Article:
Wednesday, March 14, 2018

Book Review: A Girl Like That

A Girl Like ThatAuthor: Tanaz Bhathena
Publication Date: February 27, 2018
Publisher: Farrar Straus Giroux Books for Young Readers

A timeless exploration of high-stakes romance, self-discovery, and the lengths we go to love and be loved. 

Sixteen-year-old Zarin Wadia is many things: a bright and vivacious student, an orphan, a risk taker. She’s also the kind of girl that parents warn their kids to stay away from: a troublemaker whose many romances are the subject of endless gossip at school.  You don't want to get involved with a girl like that, they say. So how is it that eighteen-year-old Porus Dumasia has only ever had eyes for her? And how did Zarin and Porus end up dead in a car together, crashed on the side of a highway in Jeddah, Saudi Arabia? When the religious police arrive on the scene, everything everyone thought they knew about Zarin is questioned. And as her story is pieced together, told through multiple perspectives, it becomes clear that she was far more than just a girl like that.

This beautifully written debut novel from Tanaz Bhathena reveals a rich and wonderful new world to readers. It tackles complicated issues of race, identity, class, and religion, and paints a portrait of teenage ambition, angst, and alienation that feels both inventive and universal.

The main character, Zarin, is not what I expected her to be at all. After reading the synopsis, I knew that she would probably be a girl with a bad reputation, but I was not predicting how sorry I would feel for her after reading her story. She was a strong girl who overcome so many bad circumstances that were out of her control to begin with. I could not imagine living and growing up in the world that Zarin did. I love books like this that make me appreciate the life I do live.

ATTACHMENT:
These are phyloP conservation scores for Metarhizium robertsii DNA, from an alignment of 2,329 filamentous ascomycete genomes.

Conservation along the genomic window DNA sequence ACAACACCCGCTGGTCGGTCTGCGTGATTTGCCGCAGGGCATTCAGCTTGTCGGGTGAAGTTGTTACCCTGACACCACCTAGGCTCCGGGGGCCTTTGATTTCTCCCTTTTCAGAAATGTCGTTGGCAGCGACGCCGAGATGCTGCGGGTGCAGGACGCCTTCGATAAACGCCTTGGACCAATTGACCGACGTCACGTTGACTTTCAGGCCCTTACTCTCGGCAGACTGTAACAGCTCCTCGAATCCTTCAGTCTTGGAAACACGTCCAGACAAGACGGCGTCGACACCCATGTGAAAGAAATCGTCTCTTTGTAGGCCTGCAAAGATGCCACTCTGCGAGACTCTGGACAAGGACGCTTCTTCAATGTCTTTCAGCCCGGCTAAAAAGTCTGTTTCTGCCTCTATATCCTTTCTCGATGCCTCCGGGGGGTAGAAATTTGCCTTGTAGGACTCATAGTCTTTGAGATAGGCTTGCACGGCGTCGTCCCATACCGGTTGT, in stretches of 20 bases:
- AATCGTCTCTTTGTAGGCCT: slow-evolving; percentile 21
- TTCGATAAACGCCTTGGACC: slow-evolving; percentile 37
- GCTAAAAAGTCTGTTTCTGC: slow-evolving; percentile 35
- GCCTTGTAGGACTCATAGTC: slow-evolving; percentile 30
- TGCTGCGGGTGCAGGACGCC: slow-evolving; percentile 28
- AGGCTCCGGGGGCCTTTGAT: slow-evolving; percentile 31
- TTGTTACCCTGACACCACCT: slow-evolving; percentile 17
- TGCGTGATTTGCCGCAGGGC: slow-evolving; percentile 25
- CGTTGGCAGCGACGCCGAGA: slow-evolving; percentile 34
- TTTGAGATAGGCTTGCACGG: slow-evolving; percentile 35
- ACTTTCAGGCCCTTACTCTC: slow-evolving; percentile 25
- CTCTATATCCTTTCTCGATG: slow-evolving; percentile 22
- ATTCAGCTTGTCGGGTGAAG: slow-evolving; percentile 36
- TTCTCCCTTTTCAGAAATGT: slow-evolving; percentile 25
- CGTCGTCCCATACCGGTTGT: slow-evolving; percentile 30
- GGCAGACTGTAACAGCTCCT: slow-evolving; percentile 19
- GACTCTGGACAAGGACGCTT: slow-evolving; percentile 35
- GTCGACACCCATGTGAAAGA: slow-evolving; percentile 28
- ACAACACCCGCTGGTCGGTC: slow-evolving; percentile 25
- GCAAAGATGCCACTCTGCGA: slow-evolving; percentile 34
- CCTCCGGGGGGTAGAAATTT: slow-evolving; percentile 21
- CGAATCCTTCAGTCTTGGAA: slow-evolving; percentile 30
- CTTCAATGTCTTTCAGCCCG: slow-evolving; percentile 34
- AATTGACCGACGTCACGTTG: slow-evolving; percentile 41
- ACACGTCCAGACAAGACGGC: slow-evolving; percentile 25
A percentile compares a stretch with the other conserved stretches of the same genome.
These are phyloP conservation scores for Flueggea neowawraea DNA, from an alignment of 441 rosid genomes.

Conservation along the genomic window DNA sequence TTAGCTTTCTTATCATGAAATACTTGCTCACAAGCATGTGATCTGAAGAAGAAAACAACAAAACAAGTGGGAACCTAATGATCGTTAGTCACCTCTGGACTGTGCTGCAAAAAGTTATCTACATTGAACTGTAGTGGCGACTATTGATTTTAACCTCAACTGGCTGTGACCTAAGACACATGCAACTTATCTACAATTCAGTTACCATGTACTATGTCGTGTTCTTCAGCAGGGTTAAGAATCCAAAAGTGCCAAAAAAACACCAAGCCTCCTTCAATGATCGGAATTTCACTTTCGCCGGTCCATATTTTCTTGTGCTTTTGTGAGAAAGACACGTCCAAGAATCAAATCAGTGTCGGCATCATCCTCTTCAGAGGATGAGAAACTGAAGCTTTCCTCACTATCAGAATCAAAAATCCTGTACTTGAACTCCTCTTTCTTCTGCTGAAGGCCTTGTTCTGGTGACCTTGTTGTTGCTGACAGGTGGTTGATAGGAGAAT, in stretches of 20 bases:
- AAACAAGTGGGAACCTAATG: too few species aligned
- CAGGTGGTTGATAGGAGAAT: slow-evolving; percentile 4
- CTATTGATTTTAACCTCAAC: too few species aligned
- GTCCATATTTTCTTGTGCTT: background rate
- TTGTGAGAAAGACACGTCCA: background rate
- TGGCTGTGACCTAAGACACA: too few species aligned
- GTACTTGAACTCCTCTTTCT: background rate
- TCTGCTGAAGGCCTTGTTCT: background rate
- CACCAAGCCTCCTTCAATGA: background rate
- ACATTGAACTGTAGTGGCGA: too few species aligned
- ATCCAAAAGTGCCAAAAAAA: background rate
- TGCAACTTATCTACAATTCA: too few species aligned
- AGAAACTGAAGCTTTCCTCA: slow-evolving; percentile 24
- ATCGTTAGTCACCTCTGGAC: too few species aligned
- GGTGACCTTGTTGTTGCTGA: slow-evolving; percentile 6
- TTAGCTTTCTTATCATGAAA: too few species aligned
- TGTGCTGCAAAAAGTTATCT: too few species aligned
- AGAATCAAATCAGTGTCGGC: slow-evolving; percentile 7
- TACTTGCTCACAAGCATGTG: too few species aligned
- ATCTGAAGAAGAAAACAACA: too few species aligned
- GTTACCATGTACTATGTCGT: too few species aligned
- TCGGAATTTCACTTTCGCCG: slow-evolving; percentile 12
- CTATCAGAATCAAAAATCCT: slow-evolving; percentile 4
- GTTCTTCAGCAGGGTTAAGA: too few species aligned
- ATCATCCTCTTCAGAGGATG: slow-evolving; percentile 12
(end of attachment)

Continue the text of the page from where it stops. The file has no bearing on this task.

Porus, the other main character who dies in the car crash with Zarin, is compassionate and sympathetic when so many other characters in this novel are not. He sees Zarin for who she really is and not for others say about her. He sticks up for her, even when it means going against his own mother. I admired him greatly and wish he and Zarin could have had a happily ever after.

Since this book was intended for a young adult audience, I must say that the writing style is very approachable and relatable for that target age group. I enjoy a lot of dialogue, which Bhathena provides; I feel that it makes the story go faster and allows me to connect to the characters more. Because Bhathena writes about a world and culture foreign to people like me, I greatly appreciated the glossary she provided at the back of the book to help me learn all the Saudi/Indian terms that I would have never known on my own. I learned so much from the story, which is always a plus.

The book deals with some pretty intense topics: rape culture, death, abuse, and bullying. Bhathena's writing is simplistic, but moving and poignant. She covers these topics in a way that is subtle but does each of them complete justice.

The first time I smoked a cigarette, it felt I’d swallowed a piece of burning coal.

Illegitimate. Half-Hindu. Gangster’s daughter. I’d heard the words before.

“You’re different,” he said. “Different from any other girl I know.”

People came into our lives, people left.

This was not an easy book to read, but it was easily a 5 star read. It will also not be a book that I am just so anxiously waiting to pick up again just because of how intense it was and how hard some of the material was to get through. However, I do not want to dissuade anyone from reading it; stories like this need to be read and told. Young girls and young boys need to know what type of people exist in this world and where they can go for help. This story was empowering, jaw-dropping, and completely changed my world.

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